"Big Four" Highlights


 

Chicken Little Lessons

How to stop the sky from falling on our Catholic faith

By Jason Godin

Pew Research recently released a second installment of survey results from its 2014 U.S. Religious Landscape Study. The latest report shifted focus from findings in the first installment on religious affiliation among U.S. adults to their religious beliefs and practices.

Once again, the view from the pews wasn’t too pretty. The report found U.S. adults in 2014, relative to 2007:

  • 89% believe in God (down from 92%)
  • 77% are religiously affiliated (down from 83%)
  • 23% are religiously unaffiliated (up from 16%)
  • 50% attend services at least monthly (down from 54%)
  • 55% pray daily (down from 58%)
  • 53% consider religion very important (down from 56%)

Like the earlier survey, many have read these results in the fashion of Chicken Little – the sky is falling in terms of faith, especially among millennials. A glance at the report certainly makes it appear millennials both older (born 1981-1989) and younger (born 1990-1996) are less religious than all generations before them. And, certainly, the lower levels would lead to fewer Catholics over time if the downward trends continue.

But if one puts aside the apocalyptic attitude, while at the same time not burying one’s head in the sand, a more optimistic view can be developed by drawing comparisons within the millennial generation. There are a few signs of hope in the millennial “religious beliefs” found deeper in the second report:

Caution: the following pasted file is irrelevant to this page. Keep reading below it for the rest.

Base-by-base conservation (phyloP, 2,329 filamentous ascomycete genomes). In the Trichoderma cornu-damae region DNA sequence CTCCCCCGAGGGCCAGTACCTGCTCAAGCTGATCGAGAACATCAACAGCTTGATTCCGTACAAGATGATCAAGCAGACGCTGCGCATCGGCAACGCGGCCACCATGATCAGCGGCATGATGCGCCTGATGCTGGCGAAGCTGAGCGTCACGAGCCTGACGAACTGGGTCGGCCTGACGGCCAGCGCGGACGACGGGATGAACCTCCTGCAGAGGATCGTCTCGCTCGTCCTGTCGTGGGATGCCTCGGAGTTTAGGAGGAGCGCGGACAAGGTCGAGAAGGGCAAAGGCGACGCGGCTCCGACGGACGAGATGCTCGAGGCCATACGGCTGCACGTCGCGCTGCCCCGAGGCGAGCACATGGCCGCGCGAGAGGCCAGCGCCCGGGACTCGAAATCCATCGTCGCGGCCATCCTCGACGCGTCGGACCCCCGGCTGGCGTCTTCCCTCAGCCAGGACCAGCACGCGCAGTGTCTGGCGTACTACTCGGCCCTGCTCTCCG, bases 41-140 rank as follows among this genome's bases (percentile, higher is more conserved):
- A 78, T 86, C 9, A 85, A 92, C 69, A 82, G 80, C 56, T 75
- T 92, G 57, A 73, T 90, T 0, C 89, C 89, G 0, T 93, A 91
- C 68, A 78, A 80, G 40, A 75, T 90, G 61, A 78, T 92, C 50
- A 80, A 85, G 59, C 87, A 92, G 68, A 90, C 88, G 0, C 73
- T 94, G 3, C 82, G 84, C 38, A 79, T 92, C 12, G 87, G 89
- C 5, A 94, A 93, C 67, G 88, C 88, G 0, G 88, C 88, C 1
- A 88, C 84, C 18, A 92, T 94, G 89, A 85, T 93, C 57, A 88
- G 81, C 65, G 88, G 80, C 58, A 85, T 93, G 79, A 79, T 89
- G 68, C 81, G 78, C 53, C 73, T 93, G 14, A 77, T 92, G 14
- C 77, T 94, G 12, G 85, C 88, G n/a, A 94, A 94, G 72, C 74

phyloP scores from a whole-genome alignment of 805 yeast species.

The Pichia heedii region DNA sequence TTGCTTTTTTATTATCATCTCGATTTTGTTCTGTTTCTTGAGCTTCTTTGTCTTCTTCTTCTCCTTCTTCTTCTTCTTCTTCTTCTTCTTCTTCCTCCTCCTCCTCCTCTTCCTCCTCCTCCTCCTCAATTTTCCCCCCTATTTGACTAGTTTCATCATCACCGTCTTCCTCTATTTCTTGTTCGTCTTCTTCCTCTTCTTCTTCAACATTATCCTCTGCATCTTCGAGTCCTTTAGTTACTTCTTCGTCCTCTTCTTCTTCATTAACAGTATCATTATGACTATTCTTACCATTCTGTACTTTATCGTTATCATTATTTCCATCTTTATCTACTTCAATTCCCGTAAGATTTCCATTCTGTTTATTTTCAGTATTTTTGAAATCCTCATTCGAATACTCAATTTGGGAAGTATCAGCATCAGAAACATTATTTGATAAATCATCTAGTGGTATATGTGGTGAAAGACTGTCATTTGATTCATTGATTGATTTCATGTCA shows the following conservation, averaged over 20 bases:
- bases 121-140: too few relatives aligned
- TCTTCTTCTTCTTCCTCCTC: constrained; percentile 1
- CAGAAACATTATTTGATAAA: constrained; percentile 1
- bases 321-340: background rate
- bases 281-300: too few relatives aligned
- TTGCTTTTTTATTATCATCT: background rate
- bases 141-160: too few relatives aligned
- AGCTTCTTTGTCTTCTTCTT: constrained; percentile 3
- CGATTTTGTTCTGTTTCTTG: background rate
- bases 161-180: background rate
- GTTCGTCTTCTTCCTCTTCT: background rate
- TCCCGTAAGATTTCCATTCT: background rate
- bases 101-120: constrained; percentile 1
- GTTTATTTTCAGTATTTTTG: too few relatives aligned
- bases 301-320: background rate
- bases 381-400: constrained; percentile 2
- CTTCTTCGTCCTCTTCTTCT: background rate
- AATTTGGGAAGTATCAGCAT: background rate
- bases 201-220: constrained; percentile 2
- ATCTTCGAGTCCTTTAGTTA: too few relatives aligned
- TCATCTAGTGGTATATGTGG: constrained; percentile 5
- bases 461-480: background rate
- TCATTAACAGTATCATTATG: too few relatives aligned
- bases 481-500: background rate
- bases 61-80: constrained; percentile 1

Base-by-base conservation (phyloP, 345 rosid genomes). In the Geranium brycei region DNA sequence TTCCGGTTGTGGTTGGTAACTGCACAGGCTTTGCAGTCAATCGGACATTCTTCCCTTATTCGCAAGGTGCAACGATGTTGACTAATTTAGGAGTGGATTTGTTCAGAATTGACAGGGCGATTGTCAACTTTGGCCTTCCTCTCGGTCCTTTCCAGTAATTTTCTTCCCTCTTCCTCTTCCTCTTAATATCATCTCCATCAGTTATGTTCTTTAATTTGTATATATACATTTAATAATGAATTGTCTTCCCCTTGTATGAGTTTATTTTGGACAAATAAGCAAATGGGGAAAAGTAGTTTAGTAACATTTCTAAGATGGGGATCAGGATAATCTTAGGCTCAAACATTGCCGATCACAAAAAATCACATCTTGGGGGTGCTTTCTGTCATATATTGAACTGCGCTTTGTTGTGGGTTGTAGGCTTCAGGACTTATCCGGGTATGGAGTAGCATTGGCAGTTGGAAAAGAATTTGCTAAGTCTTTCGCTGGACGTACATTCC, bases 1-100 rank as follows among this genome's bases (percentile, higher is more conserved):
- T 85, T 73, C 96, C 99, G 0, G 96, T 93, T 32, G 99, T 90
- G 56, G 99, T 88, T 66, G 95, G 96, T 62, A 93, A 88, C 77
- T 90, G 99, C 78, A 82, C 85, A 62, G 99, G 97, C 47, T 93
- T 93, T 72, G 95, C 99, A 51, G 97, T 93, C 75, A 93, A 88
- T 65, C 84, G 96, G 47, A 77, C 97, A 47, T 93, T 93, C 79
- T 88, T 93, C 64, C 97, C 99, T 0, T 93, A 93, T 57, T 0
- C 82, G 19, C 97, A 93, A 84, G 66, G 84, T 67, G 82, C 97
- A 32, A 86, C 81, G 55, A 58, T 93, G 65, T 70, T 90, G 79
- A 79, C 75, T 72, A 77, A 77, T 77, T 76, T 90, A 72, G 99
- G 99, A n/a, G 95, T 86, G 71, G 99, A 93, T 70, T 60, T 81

• Believe in heaven: 67% (older); 68% (younger)
  • Believe Scripture is the word of God: 50% (older); 52% (younger)
  • Believe in hell: 55% (older); 56% (younger)

Younger millennials, by margins slim but noticeably more than their older cohorts, believe in heaven, hell, and the Bible being the Word of God. In other words, a slight increase exists when accounting for age.

It isn’t much, but it is a solid place to start evangelizing a new generation of Catholics. The Catholic Church has grown globally for over two millennia partly because of beliefs and a body of believers that endure. Countless followers have fallen away, but that hasn’t stopped the Magisterium from declaring teachings and traditions grounded in eternal, practical truth. Generations have testified to this reality, at times, with their very lives, in a variety of degrees and a wealth of ways.

It is those latter two realities we should keep front and center, it seems to me, when reading any surveys on religious belief and practice. No one denies we need to take in information to stay informed. But if we want higher levels of millennials practicing the faith, perhaps it also will take closing our mouths and raising our hearts and minds in prayer more often, so more opportunities may open for God to speak. Doing so may require parents putting the parable of the Merciful Father and the Prodigal Son into practice with their children as they age – backing off a bit, letting them learn some important lessons through trial-by-error, and ultimately waiting to embrace them with welcoming arms when they finally figure it all out.

Millennials like authenticity, accessibility and optimism. Give them and their faith all three by talking about the current religious landscape more like the Merciful Father and less like Chicken Little. Who knows, it may lead ultimately to you and them acknowledging that “everything I have is yours,” as you collectively “celebrate and rejoice, because your brother was dead and has come to life again; he was last and has been found” (Lk 15:31-32).

Jason Godin is managing editor of Fathers for Good